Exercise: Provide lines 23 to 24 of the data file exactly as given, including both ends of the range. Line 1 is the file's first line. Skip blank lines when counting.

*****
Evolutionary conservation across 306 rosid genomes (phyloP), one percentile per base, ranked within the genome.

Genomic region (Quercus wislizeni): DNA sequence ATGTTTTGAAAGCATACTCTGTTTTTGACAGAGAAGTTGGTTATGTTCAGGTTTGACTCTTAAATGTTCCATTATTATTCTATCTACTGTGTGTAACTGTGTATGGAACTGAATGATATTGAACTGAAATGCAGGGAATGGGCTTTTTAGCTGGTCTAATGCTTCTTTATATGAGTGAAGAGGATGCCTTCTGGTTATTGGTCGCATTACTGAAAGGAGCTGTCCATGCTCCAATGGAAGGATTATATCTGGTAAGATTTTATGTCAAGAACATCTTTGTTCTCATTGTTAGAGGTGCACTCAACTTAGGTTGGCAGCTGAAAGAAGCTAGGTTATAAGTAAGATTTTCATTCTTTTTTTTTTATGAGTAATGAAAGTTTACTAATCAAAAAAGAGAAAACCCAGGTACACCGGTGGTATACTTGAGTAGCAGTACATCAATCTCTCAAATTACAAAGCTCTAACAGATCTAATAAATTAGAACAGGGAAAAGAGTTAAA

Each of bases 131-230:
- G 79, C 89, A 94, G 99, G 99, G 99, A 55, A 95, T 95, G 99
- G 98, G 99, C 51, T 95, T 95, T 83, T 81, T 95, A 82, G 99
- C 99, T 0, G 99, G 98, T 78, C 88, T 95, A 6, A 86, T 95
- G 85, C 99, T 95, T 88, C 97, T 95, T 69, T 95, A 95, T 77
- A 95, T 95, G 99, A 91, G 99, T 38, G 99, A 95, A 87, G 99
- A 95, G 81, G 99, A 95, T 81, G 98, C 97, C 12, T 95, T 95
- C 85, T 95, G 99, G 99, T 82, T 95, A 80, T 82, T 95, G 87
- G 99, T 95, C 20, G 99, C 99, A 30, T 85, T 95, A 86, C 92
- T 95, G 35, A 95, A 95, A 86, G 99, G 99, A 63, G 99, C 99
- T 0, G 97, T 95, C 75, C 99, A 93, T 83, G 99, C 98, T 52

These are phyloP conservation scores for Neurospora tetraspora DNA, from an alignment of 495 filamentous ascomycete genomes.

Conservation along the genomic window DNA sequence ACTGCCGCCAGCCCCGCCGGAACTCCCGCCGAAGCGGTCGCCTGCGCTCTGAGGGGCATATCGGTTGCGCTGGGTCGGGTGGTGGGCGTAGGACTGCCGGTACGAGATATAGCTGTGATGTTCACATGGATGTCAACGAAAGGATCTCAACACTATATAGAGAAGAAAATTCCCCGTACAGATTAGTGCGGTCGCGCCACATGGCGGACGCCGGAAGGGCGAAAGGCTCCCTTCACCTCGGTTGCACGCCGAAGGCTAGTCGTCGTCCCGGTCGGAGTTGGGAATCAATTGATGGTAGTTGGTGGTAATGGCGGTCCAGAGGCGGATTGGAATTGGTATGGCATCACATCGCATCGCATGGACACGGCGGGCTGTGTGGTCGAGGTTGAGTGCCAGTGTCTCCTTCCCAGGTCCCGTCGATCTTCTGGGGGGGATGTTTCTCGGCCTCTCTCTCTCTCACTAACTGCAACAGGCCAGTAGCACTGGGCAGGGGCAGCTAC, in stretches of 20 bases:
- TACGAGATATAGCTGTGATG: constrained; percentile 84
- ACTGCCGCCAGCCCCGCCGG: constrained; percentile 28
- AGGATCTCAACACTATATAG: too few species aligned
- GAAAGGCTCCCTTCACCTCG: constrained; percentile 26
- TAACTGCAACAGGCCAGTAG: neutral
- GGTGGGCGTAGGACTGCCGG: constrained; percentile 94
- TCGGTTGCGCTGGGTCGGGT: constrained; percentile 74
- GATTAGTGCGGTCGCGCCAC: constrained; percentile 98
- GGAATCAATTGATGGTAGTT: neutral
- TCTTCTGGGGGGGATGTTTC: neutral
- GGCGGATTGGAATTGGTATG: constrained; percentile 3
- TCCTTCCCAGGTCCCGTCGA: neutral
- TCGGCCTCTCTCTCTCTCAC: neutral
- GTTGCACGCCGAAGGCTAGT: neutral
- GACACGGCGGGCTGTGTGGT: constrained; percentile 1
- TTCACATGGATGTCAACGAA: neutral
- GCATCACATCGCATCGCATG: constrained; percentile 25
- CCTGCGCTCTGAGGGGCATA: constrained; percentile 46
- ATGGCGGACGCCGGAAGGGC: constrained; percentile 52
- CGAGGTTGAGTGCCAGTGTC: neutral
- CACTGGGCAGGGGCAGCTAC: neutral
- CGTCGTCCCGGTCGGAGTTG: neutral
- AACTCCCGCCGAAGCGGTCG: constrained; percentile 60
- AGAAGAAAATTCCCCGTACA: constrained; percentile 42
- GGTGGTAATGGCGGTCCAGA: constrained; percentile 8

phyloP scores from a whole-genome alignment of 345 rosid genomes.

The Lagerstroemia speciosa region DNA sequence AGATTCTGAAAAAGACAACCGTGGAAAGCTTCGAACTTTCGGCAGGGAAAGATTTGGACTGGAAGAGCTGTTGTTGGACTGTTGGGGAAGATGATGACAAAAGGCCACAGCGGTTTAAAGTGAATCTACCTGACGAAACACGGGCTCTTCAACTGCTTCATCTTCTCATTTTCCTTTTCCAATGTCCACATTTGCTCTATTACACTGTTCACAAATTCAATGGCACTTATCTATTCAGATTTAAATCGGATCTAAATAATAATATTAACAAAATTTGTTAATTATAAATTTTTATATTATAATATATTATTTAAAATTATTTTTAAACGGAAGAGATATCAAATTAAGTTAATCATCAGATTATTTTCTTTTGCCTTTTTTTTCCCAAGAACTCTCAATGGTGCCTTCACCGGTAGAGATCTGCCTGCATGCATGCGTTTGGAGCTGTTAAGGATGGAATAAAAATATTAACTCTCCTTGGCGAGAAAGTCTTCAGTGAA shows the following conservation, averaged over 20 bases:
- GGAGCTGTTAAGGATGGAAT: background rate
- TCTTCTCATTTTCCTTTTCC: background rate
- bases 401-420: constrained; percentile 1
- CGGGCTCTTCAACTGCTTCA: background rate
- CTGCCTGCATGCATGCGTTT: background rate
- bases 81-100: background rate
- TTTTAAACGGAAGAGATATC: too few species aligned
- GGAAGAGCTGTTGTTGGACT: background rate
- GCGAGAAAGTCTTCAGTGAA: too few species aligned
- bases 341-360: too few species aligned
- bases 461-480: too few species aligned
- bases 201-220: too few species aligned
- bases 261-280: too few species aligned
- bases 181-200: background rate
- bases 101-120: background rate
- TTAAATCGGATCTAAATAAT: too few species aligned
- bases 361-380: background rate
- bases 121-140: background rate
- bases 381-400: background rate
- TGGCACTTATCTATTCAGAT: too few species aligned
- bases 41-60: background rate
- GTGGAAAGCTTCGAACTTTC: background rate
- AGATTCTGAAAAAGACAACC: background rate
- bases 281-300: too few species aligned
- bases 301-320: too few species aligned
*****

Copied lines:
- GATTAGTGCGGTCGCGCCAC: constrained; percentile 98
- GGAATCAATTGATGGTAGTT: neutral